GM’s Deadly Sin #23: Name And Form

Name and form visuddhimagga compilation Buddhaghosa Path of Purification commentaries

(originally posted at TTAC in 2008 as GM Death Watch #189; reposted at CC on 5/21/2015)

In the ancient Buddhist text Visuddhi-Magga, “name” and “form” are described as powerless in their respective isolation. But when they propitiously combine and mutually support one another, they attain power and “spring up and go forth.” GM’s announcement that the 2010 Chevy Cruze would [eventually] replace the Cobalt marks a dubious milestone in its continuing struggle to establish a lasting presence in the all-important compact car market. The Cruze will be the recipient of the eightieth (or more) name that GM has used on one of its mid-sized or smaller sedans since 1968.

Why 1968? It’s the year Toyota introduced the Corolla. We could have started with 1973 (Civic), 1976 (Accord) or 1982 (Camry). But you get my drift: consistency and the lack thereof.

Toyota 1968 CorollaBrochure

longest continuous name except for Corvette

A recent QOTD posed the question “Why are the Japanese so smart (successful)?” Smartness may have little to do with it. Try “tenacious” or “one-pointed.” The last Japanese soldiers in the Philippine jungle didn’t surrender until 1974, and then only after their [former] commanding officers were flown-in with written proof that the war was over. The soldiers’ rifles and ammo were still in perfect condition. I suspect strongly that my (possible) grandchildren might still be cross-shopping Corollas.

Vega 1971 -ad

When GM’s obituary is written, it will be long and complicated. But this line alone would be adequate: “they failed to execute a consistent program of small car development and refinement.” Yes, there were random moments of transcendence: ….Opel 1900, and…. your nominations, please. Lots of these vehicles had one, sometimes even two uplifting features. The Vega, for example, was button-cute and handled quite well.

But GM’s utter lack of a consistent effort to cultivate any continuity, build name and, thereby, brand equity, is distinctly unenlightened. Even with its competitive Japanese captive imports (GEO), GM displayed ignorance. The current version of the Metro, Suzuki’s Swift, is a highly regarded sub-compact. It would likely beat the pants off the Daewoo-sourced Chevy Spark.

Despite GM’s claims to have learned from their mistakes, their (re)naming mania continues. The Cruze will supplant/replace the Cobalt. Is this a tacit admission that the Cobalt failed to live up to its makers’ grand ambitions when it replaced the Cavalier?

Instead, GM stumbles blindly down the same road of ignorance it has traveled so many times before. When the Cruze arrives in 2010, the Cobalt will continue as the low MSRP/fleet queen special. In GM’s high-priest Bob Lutz’s own words of prophesy, “the Cobalt is nowhere near the end of its life-cycle.” Great; think immortal Buick Century and Chevy Malibu. Classic fleet-mobiles. Not only is GM living in delusion about building name equity, it has become the Shiva of car names.

Corvette 60 yearsofcorvette

Ironically, GM religiously guards the one exception, the longest-lived continuous name plate in the whole industry: Corvette. Need I say more? The Corvette is the perfect antithesis to everything that has ailed GM in its passenger car programs. The ‘Vette offers its devotees– and they are legion– sixty years of focus and improvement, if not always in a perfectly straight line.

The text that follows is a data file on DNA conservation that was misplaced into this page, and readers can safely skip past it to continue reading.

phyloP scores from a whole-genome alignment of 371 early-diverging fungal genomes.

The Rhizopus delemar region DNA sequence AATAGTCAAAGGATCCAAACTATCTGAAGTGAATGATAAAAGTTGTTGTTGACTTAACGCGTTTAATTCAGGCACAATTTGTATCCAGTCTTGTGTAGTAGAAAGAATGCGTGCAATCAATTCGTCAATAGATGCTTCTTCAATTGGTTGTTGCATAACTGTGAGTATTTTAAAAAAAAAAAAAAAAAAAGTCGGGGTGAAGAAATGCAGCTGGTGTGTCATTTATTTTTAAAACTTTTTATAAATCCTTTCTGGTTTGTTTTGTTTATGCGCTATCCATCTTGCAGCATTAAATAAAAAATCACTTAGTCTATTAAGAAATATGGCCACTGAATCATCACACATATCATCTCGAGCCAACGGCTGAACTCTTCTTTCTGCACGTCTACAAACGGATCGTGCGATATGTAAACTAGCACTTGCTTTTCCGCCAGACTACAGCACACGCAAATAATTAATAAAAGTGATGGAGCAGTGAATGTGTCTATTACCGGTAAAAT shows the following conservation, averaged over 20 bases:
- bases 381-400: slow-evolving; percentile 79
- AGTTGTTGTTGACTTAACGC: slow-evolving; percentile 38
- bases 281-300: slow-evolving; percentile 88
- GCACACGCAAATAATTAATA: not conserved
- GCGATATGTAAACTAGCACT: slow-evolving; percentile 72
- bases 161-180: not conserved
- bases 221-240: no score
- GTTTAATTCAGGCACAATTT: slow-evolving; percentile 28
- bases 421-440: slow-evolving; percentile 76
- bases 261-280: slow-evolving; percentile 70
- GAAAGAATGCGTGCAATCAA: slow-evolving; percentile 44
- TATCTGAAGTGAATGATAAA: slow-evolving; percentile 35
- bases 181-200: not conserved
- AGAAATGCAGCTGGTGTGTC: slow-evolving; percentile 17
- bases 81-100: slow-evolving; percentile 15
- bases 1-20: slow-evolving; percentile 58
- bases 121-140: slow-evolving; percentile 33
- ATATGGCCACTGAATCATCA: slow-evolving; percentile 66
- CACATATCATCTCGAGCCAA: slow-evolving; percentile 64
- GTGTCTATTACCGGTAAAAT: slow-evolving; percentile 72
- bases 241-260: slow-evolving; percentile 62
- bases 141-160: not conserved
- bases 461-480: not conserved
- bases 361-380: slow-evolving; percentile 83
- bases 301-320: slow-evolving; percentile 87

I’m not implying that name continuity guarantees success. But it tends to be emblematic of the pride and perseverance that a successful automaker commits to its cars. Think BMW 3-series. Mercedes S-Class. And it sure helps with top of mind name recognition: When a supplicant asks the auto-guru for a recommendation for a good compact car, he can always say “Civic” in an eye-blink without ever having to stretch the brain cells trying to remember what GM’s current offerings are called.

CC 159 083 800

For what it’s worth, Toyota’s only name-and-form stumble corresponded with relatively weak sales. The all-new Yaris (European Car of the Year 2000) was inexplicably called Echo for North America, as well as suffering from an ugly trunk and mug. It ended a long streak of popular sub-compact Tercels. Anyway, Toyota’s eleven small and mid-size car names in forty years (Crown, Cressida, Matrix, Tercel, Echo, Yaris, Corona, Mark II, Carina, Camry and Corolla) seem downright profligate compared to Honda.

Honda civic-accord-top-sellers

Civic and Accord. Name and form. Two of the consistently-best selling cars in the land have “sprung up and gone forth” for some forty years. Automotive immortality attained. Note to GM: endless reincarnation is not a goal worthy of aspiration. Bad karma.


Postscript: Here’s the eighty GM small-midsize cars I came up with at the time. There likely are more, new ones and forgotten ones: CHEVROLET: Corvair, Vega, Monza, Chevette, Citation, Citation II, Sprint, Cavalier, Corsica, Beretta, Cobalt, Aveo, ChevyII, Nova, Celebrity, Chevelle, Malibu, Classic, Impala; GEO: Prizm, Storm, Metro, Spectrum SATURN: 300, ION, Aura, Astra PONTIAC: Astre, Sunbird, LeMans, Ventura, Phoenix, T-1000, J-2000, 1000, 2000, Grand Am, Sunfire, Vibe, G-5, Tempest, Ventura, Ventura II, 6000, STI, G-6, Grand Prix, OLDS: Omega, Starfire, Firenza, Achieva, Alero, F-85, Cutlass, Cutlass Ciera, Ciera, Cutlass Supreme, Intrigue, BUICK: Kadett, 1900, Manta, Skyhawk, Somerset Regal, Somerset, Special, Skylark, Apollo, Century, Regal, LaCrosse, CADILLAC: Cimarron, Catera, SAAB: 900, 9000, 9-3, 9-5, 9-2,

I’m pretty sure the list can be expanded to possibly 100.